Helping Kids and Families Cope With Violence: Safe Start Promising Approaches

Helping Kids and Families Cope With Violence: Safe Start Promising Approaches. RAND Corporation. Dana Schultz et al. March 30, 2017.

Although rates of children’s exposure to violence have been declining in the United States, the problem remains extensive. The most recent study found that more than half of children in a national sample had been exposed to violence in the past year. Children who have been abused or witnessed violence are more likely than other children to develop mental health problems and engage in risky behaviors. Some of these problems can persist into adulthood. [Note: contains copyrighted material].

[PDF format, 4 pages, 88.27 KB].

The Crisis of Democracy

The Crisis of Democracy. YaleGlobal. Joanna Korey. March 30, 2017

At the close of the 20th century, democracy was the world’s most popular form of governance, an inspiring force. Then the 2008 economic crisis struck, a result of excess and debt, and eroded trust in national and global democratic institutions to identify and resolve big challenges. Increasing numbers of resentful citizens in democracies have fallen prey to leaders who talk tough and blame elites, and too many voters rely on misleading reports and promises of quick fixes “The success of any modern democratic state or system requires a fine balance between the popular mandate given to a leader and the rule of law that prevails in the state,” argues Joanna Korey. The leaders who capture majority support if only for a short while claim to have a mandate to upend systems and laws. “Naturally, such populists and their supporters must oppose all outside influences and forces of globalization – namely, an interconnected and fluid international system, a process that has not benefited the working class as much as elite insider groups,” she concludes. “Without active and educated voters, an inclusive political culture, accountability and transparency democracy may not survive in the coming years, and no viable alternative seems ready to take its place.” [Note: contains copyrighted material].

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Twelve Economic Facts on Energy and Climate Change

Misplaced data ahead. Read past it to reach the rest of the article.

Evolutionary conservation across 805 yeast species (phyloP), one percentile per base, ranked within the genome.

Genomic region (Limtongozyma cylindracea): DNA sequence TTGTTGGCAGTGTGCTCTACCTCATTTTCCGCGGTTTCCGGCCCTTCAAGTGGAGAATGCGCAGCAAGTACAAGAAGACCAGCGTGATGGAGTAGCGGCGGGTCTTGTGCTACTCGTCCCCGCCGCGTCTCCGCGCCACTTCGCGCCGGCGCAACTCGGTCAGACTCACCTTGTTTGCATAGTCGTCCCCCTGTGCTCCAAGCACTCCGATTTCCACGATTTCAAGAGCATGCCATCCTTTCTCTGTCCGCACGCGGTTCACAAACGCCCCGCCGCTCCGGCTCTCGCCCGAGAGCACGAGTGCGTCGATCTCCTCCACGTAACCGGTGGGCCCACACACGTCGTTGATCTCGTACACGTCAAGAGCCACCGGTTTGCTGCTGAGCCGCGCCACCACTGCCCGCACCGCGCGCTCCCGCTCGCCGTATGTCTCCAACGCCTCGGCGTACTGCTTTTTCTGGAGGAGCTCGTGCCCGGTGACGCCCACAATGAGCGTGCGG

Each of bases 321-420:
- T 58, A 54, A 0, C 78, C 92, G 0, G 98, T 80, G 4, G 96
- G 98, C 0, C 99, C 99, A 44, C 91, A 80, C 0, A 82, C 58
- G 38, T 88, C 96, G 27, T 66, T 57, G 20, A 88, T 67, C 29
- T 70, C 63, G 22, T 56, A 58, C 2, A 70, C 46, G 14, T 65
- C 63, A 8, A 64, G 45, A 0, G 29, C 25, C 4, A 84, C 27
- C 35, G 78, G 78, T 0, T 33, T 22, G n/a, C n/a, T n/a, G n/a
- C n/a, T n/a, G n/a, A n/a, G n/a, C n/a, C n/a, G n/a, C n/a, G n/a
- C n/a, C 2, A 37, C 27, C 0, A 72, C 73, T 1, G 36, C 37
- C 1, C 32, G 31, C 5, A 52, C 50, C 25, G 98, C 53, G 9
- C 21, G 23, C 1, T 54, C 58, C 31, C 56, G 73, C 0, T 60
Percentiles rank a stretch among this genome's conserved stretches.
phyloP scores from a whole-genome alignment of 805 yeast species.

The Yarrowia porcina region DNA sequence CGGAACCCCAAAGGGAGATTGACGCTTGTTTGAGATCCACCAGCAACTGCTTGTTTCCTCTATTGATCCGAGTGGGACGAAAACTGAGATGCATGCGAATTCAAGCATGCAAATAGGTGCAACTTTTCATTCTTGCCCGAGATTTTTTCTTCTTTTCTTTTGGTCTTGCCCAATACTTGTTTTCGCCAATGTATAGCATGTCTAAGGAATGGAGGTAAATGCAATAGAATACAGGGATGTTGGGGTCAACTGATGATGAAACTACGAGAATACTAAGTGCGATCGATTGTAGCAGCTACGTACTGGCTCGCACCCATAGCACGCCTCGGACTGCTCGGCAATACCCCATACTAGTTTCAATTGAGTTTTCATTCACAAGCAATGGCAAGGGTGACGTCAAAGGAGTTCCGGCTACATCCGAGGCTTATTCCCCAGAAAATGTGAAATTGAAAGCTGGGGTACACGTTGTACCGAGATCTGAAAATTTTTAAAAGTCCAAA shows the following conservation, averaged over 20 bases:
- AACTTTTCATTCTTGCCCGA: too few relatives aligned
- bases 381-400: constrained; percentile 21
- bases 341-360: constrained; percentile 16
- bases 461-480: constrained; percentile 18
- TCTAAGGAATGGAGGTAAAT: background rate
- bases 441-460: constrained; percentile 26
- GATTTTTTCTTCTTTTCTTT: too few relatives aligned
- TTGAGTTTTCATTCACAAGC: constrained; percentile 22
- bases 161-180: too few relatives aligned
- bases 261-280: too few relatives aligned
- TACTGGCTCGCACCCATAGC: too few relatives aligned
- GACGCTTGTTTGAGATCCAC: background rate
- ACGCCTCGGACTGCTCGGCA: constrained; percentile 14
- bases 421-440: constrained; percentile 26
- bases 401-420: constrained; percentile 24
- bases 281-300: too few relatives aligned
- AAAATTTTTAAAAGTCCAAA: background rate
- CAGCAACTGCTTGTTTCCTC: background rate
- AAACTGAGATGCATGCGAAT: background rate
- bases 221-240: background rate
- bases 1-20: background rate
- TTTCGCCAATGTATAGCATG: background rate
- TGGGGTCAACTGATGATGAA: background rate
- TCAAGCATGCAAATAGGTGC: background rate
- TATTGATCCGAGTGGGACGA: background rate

Twelve Economic Facts on Energy and Climate Change: A Joint Report from the Hamilton Project and the Energy Policy Institute at the University of Chicago. Brookings Institution. March 27, 2017

The United States is in the midst of an energy revolution. The North American shale boom has unlocked vast quantities of natural gas, upending domestic electricity markets and enabling rapidly growing export volumes. American shale oil has sent global oil prices to their lowest sustained level in a decade and slashed U.S. imports in half. Meanwhile, the cost of renewable fuels like wind and solar electricity has plummeted, and they now account for the majority of new electric generating capacity.

Given this technological and economic context, the United States has perhaps never been better positioned to tackle the urgent threat of climate change. Though it is often discussed as a future problem, climate change caused by greenhouse gas (GHG) emissions is happening now. The concentration of carbon dioxide (CO2) in the atmosphere has increased from 317 parts per million in 1960 to more than 400 parts per million in 2016 (NOAA 2016), while the global average temperature has risen 1.6 degrees Fahrenheit (0.9° Celsius) above its 1960 level.

These changes are already impacting our everyday lives. Record-breaking temperatures, melting ice caps and more frequent coastal flooding, prolonged droughts, and damaging storms are just some of the intensifying risks we face as our planet continues to warm (IPCC 2007a). Despite these risks, the prices U.S. consumers pay for fossil fuels rarely reflect their costs, skewing consumption and investment choices away from cleaner fuels and discouraging the kinds of technological advancements that would allow the nation to make more efficient use of its energy resources. [Note: contains copyrighted material].